As a practitioner of both, martial arts and design, I perceived throughout the years how my practice in one has positively influenced my practice of the other and I hope to give you some insights derived from this congruence.
Working as a strategic designer, I had the opportunity to immerse myself in projects of different scopes. Designing services, shaping and transforming products, building new business models, defining future strategies, establishing a design-driven organizational culture — and more — made me see Design as a wide and diversified path. Here, when I talk about Design I talk about this broader and deeper view.
My experience with martial arts is not so different. Due to my ‘since always’ passion for it, I navigated through several, like Judo, Capoeira, Kung Fu Shaolin, Wing Chun, Aikido [the one I practiced the most] and more. They all are incredible. For those who did not have any contact with martial arts, I might point out that it is not fighting. Fighting, the deliberate practice of combat, is an important part of the training for most of the martial arts. However, these forms of art are also wide and diversified paths, encompassing further philosophical and intellectual layers. Here, when I talk about Martial Art, I also talk about this broader and deeper view.
Both are highly complex
The playgrounds of Design and Martial Arts are always changing. Their challenges never sit still and do not accept repetitive answers, at least not for long. They require physical and intellectual engagement where there is no ‘right solution’, where a way out needs to be created, and not found [like it was there already just waiting for us].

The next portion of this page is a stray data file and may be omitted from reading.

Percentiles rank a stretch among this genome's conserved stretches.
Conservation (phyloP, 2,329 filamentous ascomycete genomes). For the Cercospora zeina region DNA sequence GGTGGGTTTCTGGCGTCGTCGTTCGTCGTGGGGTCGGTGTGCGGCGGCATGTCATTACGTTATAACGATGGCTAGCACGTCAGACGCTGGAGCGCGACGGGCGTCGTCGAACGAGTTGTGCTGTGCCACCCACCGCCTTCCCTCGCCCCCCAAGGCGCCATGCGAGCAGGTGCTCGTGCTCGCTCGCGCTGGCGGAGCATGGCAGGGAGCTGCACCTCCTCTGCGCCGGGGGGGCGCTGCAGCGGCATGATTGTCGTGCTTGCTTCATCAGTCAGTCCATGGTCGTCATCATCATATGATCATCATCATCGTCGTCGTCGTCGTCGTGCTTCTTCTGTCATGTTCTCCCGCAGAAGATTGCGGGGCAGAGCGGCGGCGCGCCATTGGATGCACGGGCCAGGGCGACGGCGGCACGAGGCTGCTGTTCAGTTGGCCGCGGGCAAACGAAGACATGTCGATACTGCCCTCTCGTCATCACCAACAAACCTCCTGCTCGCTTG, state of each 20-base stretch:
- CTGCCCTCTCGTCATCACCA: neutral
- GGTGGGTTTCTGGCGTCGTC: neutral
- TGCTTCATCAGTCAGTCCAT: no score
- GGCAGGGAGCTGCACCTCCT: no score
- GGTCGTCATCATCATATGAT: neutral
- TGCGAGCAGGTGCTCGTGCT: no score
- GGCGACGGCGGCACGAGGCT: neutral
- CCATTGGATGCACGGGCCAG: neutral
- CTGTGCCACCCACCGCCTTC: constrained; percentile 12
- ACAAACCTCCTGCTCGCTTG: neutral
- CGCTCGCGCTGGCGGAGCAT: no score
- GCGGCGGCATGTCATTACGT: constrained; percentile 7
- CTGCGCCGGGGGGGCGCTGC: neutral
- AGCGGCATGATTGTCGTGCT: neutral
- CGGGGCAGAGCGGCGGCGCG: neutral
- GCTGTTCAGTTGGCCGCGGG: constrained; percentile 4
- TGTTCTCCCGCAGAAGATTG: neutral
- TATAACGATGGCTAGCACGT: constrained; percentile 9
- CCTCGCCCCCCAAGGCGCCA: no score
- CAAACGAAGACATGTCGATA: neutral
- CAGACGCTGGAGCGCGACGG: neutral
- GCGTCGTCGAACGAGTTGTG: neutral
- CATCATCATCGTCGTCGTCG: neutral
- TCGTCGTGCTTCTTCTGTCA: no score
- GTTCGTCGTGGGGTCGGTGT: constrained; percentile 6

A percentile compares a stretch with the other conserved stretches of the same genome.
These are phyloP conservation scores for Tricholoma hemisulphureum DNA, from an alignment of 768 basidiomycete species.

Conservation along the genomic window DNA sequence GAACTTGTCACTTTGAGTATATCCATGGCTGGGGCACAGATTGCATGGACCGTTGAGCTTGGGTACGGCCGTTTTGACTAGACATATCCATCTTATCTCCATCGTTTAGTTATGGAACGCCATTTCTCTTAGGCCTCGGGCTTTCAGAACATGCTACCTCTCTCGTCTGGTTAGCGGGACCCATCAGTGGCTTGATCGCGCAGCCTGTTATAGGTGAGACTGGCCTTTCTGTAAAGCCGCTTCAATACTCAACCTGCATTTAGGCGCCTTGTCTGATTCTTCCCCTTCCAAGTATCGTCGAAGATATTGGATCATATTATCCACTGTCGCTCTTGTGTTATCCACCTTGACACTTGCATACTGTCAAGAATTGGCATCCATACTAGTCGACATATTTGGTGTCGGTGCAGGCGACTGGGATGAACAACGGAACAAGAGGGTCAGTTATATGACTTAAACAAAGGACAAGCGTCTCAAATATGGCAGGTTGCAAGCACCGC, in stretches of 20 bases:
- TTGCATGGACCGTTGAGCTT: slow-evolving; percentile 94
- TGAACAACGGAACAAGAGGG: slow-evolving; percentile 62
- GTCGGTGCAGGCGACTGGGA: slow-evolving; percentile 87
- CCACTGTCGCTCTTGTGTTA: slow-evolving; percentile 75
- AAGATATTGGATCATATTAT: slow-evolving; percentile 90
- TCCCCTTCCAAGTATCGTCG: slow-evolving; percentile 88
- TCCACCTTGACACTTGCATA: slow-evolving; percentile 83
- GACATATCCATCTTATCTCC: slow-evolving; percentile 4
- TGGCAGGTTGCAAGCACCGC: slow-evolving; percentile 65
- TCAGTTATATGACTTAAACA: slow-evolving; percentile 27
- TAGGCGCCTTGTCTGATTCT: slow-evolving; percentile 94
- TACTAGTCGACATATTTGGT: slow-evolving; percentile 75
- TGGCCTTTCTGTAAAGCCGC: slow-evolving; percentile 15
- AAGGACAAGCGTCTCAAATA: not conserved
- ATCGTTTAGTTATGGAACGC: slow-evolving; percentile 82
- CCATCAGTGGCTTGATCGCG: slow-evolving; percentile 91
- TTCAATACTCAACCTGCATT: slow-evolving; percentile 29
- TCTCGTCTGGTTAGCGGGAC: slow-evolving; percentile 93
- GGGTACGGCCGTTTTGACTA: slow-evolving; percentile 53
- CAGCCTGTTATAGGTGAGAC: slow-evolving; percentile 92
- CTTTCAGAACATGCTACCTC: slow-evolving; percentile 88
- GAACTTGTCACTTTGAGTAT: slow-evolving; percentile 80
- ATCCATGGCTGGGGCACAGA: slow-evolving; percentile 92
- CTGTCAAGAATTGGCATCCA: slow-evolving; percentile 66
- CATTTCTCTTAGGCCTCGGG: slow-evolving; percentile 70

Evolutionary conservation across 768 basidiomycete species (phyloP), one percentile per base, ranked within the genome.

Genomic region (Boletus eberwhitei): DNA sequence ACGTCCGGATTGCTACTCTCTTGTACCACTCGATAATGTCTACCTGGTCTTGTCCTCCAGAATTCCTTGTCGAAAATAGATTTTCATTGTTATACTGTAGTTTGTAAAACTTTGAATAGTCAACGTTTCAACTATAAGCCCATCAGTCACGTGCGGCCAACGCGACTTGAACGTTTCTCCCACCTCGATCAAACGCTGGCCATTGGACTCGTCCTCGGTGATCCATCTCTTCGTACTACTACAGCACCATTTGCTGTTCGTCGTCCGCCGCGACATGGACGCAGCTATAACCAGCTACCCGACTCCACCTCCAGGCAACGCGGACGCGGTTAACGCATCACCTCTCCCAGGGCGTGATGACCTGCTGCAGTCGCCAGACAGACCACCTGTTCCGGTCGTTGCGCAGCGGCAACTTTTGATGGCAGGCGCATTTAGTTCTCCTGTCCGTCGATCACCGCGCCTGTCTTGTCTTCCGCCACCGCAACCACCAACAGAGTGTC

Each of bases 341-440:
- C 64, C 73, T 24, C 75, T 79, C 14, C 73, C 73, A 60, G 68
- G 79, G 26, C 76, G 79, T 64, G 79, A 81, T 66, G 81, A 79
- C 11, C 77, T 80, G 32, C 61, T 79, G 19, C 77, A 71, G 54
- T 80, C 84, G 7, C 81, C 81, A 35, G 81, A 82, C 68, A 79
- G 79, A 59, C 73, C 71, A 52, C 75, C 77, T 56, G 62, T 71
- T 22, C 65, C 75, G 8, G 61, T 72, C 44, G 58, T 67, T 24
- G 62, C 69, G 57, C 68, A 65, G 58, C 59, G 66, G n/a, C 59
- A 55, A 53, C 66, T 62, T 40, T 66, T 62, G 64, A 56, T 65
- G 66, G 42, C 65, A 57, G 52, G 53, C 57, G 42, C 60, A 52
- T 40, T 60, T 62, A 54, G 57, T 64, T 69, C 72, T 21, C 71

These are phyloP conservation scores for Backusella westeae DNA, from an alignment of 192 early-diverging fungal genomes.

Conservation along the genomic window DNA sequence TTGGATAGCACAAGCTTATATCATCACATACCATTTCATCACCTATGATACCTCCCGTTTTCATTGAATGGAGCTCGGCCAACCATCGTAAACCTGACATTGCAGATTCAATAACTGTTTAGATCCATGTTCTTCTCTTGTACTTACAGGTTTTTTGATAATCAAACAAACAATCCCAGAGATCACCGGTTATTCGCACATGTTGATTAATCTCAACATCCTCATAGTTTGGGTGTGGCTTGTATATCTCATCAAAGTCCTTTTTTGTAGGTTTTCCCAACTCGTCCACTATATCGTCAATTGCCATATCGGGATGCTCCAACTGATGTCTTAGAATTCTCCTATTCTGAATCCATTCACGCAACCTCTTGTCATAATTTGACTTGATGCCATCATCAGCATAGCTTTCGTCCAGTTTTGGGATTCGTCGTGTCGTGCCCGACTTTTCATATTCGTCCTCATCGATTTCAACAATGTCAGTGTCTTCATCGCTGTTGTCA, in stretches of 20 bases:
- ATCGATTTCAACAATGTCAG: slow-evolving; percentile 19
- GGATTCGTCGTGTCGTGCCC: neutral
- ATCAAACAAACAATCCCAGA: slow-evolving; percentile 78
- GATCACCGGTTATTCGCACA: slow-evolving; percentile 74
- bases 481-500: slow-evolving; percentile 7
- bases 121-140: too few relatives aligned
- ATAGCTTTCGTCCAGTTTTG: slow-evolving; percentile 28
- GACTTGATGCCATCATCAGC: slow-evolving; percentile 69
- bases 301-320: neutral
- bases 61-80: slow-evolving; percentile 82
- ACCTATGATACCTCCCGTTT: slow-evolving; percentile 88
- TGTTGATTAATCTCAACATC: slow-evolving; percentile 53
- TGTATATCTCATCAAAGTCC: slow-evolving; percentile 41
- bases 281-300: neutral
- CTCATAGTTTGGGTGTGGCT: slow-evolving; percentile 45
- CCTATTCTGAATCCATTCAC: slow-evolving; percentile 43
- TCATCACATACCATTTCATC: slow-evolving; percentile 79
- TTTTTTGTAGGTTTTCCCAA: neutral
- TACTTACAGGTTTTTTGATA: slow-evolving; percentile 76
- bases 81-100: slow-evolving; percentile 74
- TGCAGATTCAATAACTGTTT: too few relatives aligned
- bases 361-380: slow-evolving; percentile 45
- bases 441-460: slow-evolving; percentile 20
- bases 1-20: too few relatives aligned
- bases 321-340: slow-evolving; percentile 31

Intuition is crucial
Martial Arts, in particular, help you to understand this truth pretty quickly. Think too much and soon you will be on the ground. When designing or practicing martial arts, you will often face situations where you do not have a clear view or certainty about the outcomes of possible courses of action. Letting intuition play a role in decision-making is fundamental to leveraging momentum or taking a leap into a creative idea.
No respect, no way
Design and Martial Arts are essentially based on social interactions. Even if sometimes arguments may seem harsh and combats may seem violent, these practices positively thrive if guided by an absolute purpose of growth, whether aiming a better concept or polishing the practitioners’ skills. It is simple: truly care about people around you.
A path of models to reach shapelessness
Knowing how to apply a research technique, a design process, a specific material is equally important as knowing how to properly land a punch, to fall softly on the ground or to hold someone’s arm. These skills are developed through theory and lots of practice. Learning through existing models, frameworks and instructions is extremely valuable but not enough. Master them all and do not let yourself be enslaved by any. The ultimate goal is to develop an adaptive body, an adaptive mind, an adaptive attitude; applying models when they make sense, adapting them if needed and creating new ones.
Keeping a beginner’s mind
Few things were common among the great Design and Martial Art masters I met. One among them is: they never stop evolving. They know, as beginners do, that there is a lot to learn and to develop. Their mountains grow higher as they climb.
A path to self-mastery and self-expression
Each designer and Martial Artist follow her/his individual concepts of perfection, of how things could or should be better. By putting their physical and mental energy into such pursuit, they gradually master themselves. They develop a deeper comprehension about who they are and channel this awareness through their practice. By being true masters of themselves, they let themselves go.
“Art reaches its greatest peak when devoid of self-consciousness. Freedom discovers man the moment he loses concern over what impression he is making or about to make.” Bruce Lee
And by the way, they are powerful ways for positive change.